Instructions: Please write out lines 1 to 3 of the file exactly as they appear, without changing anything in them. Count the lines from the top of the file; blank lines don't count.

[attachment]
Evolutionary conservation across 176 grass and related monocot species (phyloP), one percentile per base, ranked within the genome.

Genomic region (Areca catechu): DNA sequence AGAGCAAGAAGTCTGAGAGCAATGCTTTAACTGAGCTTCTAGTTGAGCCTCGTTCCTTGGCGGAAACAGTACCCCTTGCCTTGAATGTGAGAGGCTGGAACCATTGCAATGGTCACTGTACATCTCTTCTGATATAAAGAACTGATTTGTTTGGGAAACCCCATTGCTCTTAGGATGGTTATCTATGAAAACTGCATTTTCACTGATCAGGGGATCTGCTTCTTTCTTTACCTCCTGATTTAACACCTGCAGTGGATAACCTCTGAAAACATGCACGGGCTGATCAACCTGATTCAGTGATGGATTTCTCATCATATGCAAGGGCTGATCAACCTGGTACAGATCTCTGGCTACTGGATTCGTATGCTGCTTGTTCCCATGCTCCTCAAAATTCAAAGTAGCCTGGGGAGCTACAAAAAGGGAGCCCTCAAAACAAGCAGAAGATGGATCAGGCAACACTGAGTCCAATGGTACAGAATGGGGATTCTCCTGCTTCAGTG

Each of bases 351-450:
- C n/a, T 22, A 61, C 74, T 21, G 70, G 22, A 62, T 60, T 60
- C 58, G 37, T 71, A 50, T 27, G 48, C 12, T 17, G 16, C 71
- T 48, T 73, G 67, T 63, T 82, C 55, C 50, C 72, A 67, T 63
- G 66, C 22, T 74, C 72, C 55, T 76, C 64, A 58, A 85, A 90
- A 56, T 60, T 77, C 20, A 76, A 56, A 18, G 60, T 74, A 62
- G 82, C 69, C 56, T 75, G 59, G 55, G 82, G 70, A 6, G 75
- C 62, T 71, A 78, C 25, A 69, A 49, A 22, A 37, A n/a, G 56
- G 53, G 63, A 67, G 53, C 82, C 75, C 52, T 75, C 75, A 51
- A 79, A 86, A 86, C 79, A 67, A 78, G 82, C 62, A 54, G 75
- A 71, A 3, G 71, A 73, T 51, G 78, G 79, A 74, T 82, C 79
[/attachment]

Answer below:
Evolutionary conservation across 176 grass and related monocot species (phyloP), one percentile per base, ranked within the genome.

Genomic region (Areca catechu): DNA sequence AGAGCAAGAAGTCTGAGAGCAATGCTTTAACTGAGCTTCTAGTTGAGCCTCGTTCCTTGGCGGAAACAGTACCCCTTGCCTTGAATGTGAGAGGCTGGAACCATTGCAATGGTCACTGTACATCTCTTCTGATATAAAGAACTGATTTGTTTGGGAAACCCCATTGCTCTTAGGATGGTTATCTATGAAAACTGCATTTTCACTGATCAGGGGATCTGCTTCTTTCTTTACCTCCTGATTTAACACCTGCAGTGGATAACCTCTGAAAACATGCACGGGCTGATCAACCTGATTCAGTGATGGATTTCTCATCATATGCAAGGGCTGATCAACCTGGTACAGATCTCTGGCTACTGGATTCGTATGCTGCTTGTTCCCATGCTCCTCAAAATTCAAAGTAGCCTGGGGAGCTACAAAAAGGGAGCCCTCAAAACAAGCAGAAGATGGATCAGGCAACACTGAGTCCAATGGTACAGAATGGGGATTCTCCTGCTTCAGTG

Each of bases 351-450: